Friday, March 31, 2006

teo torriate

In the great debate of A Day at the Races versus A Night at the Opera, ADATR is winning out, even though ANATO has the groundbreaking "Bohemian Rhapsody." ADATR is just stronger musically and lyrically it is astonishing--you can tell that this was written after Queen's Japanese tour, because the words are so much more evocative and beautiful. And this album is just completely capturing my mood right now. The one song on here that seems to be kind of weird is "White Man" which I can neatly bypass on iTunes, so even that's not so much of a problem. The first song I ever learned to play on guitar is on this album: "You know, I never could foresee the future years. I never could see where life was leading me. But will we be together? Forever? What will be, my love, I just don't know...don't know." Good memories.

In other news, there are riots in Paris again. This time it is disenchanted students who are protesting a new law that lets employers fire people under 25 within two years of hiring them with no reason and no severance package. What makes this protest interesting is that leading it are kids who are 17-19: high schoolers, essentially, who are fighting for their rights once they get out of college. They are, according to all I've been reading, incredibly well-organised, and have a specific goal in mind. This is opposed to the riots from last fall, which was mostly a cry for recognition and help from minorities who have been consistently shut out of jobs, education, etc. These new riots are for middle to upper class people (kids who are planning on going to university) to be treated fairly in their career-type jobs. Which is interesting. I mean, if I lost my job at 26 with no reason, sure I'd be mad, but I would probably say "Better me than the 32 year old with two kids." What strikes me the most about these riots is how young the protesters are, and how organised they are. I mean, I know the French have protesting down to a science, but schools all over the country are being shut down due to strikes. Could you imagine something like that happening in the states? If we could convince, say, half of the high schools and universities in the US to strike or boycott until the minimum wage was raised or teachers were given better working conditions--or anything, really--the whole country would come to a standstill. It would be amazing.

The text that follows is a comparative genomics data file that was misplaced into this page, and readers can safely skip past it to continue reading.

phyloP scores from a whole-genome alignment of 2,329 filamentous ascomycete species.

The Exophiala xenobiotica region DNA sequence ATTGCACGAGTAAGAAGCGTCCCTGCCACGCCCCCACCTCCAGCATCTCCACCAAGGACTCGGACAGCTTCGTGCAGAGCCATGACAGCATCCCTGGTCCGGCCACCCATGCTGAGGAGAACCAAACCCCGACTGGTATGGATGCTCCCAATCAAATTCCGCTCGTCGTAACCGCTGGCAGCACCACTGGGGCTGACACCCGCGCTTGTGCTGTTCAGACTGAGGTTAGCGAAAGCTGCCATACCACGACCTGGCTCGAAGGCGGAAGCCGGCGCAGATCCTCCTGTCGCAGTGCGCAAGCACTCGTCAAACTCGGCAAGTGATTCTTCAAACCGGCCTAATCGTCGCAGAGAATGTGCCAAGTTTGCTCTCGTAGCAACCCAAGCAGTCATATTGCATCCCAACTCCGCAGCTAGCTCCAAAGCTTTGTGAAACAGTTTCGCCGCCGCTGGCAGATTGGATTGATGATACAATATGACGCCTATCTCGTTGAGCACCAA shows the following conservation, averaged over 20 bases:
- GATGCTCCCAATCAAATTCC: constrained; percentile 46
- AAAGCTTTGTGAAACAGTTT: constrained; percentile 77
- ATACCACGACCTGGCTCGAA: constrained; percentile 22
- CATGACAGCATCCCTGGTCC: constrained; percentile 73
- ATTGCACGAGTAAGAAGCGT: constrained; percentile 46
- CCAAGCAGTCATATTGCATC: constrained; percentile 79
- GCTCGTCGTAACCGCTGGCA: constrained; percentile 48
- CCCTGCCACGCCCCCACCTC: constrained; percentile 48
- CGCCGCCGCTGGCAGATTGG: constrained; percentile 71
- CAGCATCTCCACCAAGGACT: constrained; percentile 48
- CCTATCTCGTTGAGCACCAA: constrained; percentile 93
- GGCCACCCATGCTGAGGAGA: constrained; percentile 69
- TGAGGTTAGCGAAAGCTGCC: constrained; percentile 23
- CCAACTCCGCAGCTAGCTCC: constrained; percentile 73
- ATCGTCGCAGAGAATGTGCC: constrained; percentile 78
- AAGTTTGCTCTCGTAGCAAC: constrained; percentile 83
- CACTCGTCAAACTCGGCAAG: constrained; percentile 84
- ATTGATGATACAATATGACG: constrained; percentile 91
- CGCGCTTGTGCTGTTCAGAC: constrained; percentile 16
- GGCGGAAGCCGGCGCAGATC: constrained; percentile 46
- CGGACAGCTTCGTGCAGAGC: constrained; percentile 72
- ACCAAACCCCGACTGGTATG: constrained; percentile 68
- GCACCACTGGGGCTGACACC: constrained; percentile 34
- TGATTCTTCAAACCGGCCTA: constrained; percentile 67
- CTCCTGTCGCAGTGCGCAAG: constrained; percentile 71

Unfortunately, the 17 year old spokesperson for the new revolution says that the earlier protests are starting up again, and this is diluting the strength of the nonviolent sit-ins, building takeovers, strikes and hunger strikes. Protesters with no interest in the new law are burning cars, repeating earlier demands that the minister of the interior be sacked. It will be interesting to see how this plays out. I'd kind of like to go to Paris and watch, but I don't have the time right now. It would be interesting to talk to some of these kids and hear what they have to say. I don't know why I feel this way about these protesters and not the earlier set, except maybe I feel like I could talk with people who are organised as opposed to people who are indiscriminately burning cars.


Chris said...

Wow it would be interesting to talk to those kids. It is interesting to think that they are so young. Stil mhmmm.

Laura said...

I had no idea they were organized. When I think of organized I usually don't think of riots - and yet that could just be the way it plays in American media.
I think it's great that young people are standing up to try and defeat an unjust law like that. You shouldn't be able to fire anyone without a reason. I mean younger people are probably a little more resilient, but only because we assume they have their parents to fall back on. It's all part of corporate business having more rights than people - which is true here and apparently it's spreading.